Chemicals Raining Down In Ohio: What Does That Mean For Your Health?
April showers bring May flowers... and chemicals?
New research shows that rain collected in Cleveland in April contained high amounts of chemicals, known as PFAS or per- and polyfluoroalkyl substances. The data from the Great Lakes Integrated Atmospheric Deposition Network is still preliminary.
"(PFAS is) a group of chemicals that fall into this chemical structure that has these fluorine compounds on them that make them very hard bonds to break so they don’t break down in the environment,” said Scott Broski, Superintendent of Environmental Services for the Northeast Ohio Regional Sewer District.
“They’re very hard to destroy, so they’ve kind of picked up the name forever chemicals because to get rid of them is very difficult,” he said.
The research is still ongoing, and there’s still more work to do to get a clearer picture of what’s going on, said researcher Marta Venier of Indiana University.
Venier spoke to reporters online in May, according to mlive.com, and she said that the preliminary data shows that rainwater collected over two weeks in April contained a combined concentration of about 1,000 parts-per-trillion (ppt) of PFAS compounds.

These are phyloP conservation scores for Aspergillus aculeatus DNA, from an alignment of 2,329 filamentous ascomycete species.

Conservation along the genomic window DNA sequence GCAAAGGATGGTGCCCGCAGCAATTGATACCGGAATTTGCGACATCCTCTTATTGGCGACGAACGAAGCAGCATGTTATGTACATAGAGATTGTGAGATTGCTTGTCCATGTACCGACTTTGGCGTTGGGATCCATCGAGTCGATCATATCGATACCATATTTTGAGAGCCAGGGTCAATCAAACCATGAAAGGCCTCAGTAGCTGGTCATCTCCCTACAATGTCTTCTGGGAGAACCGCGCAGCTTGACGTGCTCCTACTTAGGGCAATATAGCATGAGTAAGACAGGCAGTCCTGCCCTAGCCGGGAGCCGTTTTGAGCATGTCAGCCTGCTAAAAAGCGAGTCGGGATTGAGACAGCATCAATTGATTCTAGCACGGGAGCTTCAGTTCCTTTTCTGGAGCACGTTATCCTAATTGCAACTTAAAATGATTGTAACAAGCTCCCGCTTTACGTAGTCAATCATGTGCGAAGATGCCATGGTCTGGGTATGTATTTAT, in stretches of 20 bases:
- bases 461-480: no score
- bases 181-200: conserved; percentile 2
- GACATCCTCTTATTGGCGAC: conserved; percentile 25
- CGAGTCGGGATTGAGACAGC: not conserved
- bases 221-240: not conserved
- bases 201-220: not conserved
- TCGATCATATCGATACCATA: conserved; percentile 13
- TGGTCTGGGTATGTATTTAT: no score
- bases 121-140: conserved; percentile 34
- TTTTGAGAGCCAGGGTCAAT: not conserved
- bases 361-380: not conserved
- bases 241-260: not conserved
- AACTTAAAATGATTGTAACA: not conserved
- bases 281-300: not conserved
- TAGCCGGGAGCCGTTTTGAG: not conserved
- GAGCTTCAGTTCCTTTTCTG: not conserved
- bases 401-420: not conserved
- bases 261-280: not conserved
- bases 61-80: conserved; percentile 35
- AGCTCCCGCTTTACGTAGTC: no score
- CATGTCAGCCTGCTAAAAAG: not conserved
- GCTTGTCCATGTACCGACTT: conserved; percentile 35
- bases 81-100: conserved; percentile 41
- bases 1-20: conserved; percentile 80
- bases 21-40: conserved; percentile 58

The chemicals come from a number of sources, including firefighting foam, waterproof clothing, and stain protection in carpets, which could get into the water supply if someone cleans the carpet and empties the water into a sink or drain, said Broski.
“Our concern is: can we even control it?” he said. “Rainwater is pretty difficult to control.”
Northeast Ohio Regional Sewer District plants aren’t designed to take these chemicals out of the water before it is dumped back into Lake Erie, Broski said.
The Cleveland water department pulls the raw water in from Lake Erie and treats it again before it's distributed.
Because they are hard to break down oftentimes these chemicals may get through the treatment process.
So what does that mean for your health?
“The biggest concern is probably for liver inflammation and liver injury, and we haven’t seen as much of that with these specific compounds, but it is something to be concerned about,” said Dr. Ryan Marino, a medical toxicologist with University Hospitals.
He said that specific concern is because fluorocarbons tend to accumulate in the liver and lead to inflammation over time. Marino thinks more research should be done to see if these specific chemicals would cause liver issues.
He said even if it doesn’t directly impact our health, it could be dangerous that they are getting in the water.
“Even if these don’t have toxic effects on humans, if they’re affecting the animals, that’s a concern that this is out in the environment,” Marino said.
And because these are “forever chemicals,” which have trouble breaking down, it’s likely we will continue to see build up over time.